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A Hong Kong judge on Friday sent a former lover of late billionaire tycoon Nina Wang to prison for 12 years for forging a will naming him the sole beneficiary of her estate, one of Asia's largest fortunes at an estimated $4 billion.
Justice Andrew Macrae handed down the sentence to Peter Chan, formerly known as Tony Chan, in the city's high court a day after a jury found him guilty on charges of forgery and using a forged document. Chan had pleaded not guilty to a number of charges.
Sentencing Chan to 12 years on each charge, to be served concurrently, Macrae highlighted the "shameless and unparalleled greed" at the heart of a "well-executed and well-planned" crime.
Peter Chan, formerly known as Tony, a feng shui master, claimed he was the only benefi ciary of assets of late billionaire tycoon Nina Wang, one of Asia's wealthiest women. [Photo provided to China Daily]
"Never once ... have you shown the slightest remorse for your conduct," the judge said.
Chan was flanked by three guards in the dock and calmly stared at his wife in the public gallery as the sentence was announced. His wife sobbed throughout the hearing, covering her mouth with a small handkerchief.
The proceedings had transfixed Hong Kong with revelations of adultery and bizarre rituals associated with feng shui, a Chinese philosophy meaning "wind-water" that is used to create harmonious surroundings and harness natural energies.
The 53-year-old father of three also described in court how he had enjoyed a passionate sexual relationship with the billionaire heiress, who was more than 20 years his senior.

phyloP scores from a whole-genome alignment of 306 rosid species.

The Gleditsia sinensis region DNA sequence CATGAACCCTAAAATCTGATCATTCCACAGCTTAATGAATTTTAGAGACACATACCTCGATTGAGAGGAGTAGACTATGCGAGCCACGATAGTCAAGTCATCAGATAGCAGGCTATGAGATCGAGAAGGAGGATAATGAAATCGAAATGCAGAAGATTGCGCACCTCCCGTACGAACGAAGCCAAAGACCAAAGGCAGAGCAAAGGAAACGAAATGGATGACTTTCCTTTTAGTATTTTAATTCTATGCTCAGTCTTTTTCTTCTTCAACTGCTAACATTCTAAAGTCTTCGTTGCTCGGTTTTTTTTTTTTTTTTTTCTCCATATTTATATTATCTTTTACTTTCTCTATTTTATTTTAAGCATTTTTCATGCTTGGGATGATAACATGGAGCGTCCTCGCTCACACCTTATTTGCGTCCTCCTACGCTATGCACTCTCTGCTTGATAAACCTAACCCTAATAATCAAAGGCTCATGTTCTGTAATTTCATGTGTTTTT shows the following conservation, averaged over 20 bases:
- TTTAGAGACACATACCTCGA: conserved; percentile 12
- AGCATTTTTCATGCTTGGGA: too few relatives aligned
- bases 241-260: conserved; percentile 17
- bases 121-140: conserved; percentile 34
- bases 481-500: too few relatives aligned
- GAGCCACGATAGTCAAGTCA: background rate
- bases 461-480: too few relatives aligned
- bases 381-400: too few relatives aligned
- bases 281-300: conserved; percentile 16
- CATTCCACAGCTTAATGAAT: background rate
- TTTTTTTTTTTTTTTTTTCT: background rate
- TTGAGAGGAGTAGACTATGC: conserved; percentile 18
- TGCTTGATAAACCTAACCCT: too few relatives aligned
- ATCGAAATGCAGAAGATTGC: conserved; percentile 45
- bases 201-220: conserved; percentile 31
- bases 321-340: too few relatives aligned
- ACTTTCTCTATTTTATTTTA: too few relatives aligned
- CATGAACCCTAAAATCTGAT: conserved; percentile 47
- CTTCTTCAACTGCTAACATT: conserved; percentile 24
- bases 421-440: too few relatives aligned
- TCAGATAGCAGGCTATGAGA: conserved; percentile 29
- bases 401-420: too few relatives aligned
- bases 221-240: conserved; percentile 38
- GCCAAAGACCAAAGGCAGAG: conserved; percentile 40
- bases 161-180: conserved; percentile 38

Known as "Little Sweetie" after a favorite Japanese manga character, Wang was one of Asia's wealthiest women, with a business empire including the Chinachem Group, Hong Kong's largest private property developer. She died of cancer in 2007 at the age of 69.
Late billionaire tycoon Nina Wang, file photo. [Photo provided to China Daily]
The petite Wang, known for her braided pigtails, miniskirts and pet dogs that she took to boardroom meetings, inherited most of her wealth from her husband, Teddy, who was kidnapped in 1990 and never seen alive again, despite the payment of a $33 million ransom.
The sentence is the latest setback for Chan, who was ordered in March to pay HK$340 million ($43.8 million) in overdue taxes, and has been hit by the long, costly legal battle for Wang's estate that he lost in 2011.
Chan, a former bartender and feng shui master who once lived in a cramped public housing flat, changed his name from Tony after that ruling and converted to Christianity this year.
In 2011, the high court upheld a previous judgment that a 2006 will leaving Wang's entire estate to her former lover and feng shui master was a forgery. Instead, it upheld an earlier will bequeathing her fortune to a charitable foundation run by Wang's family.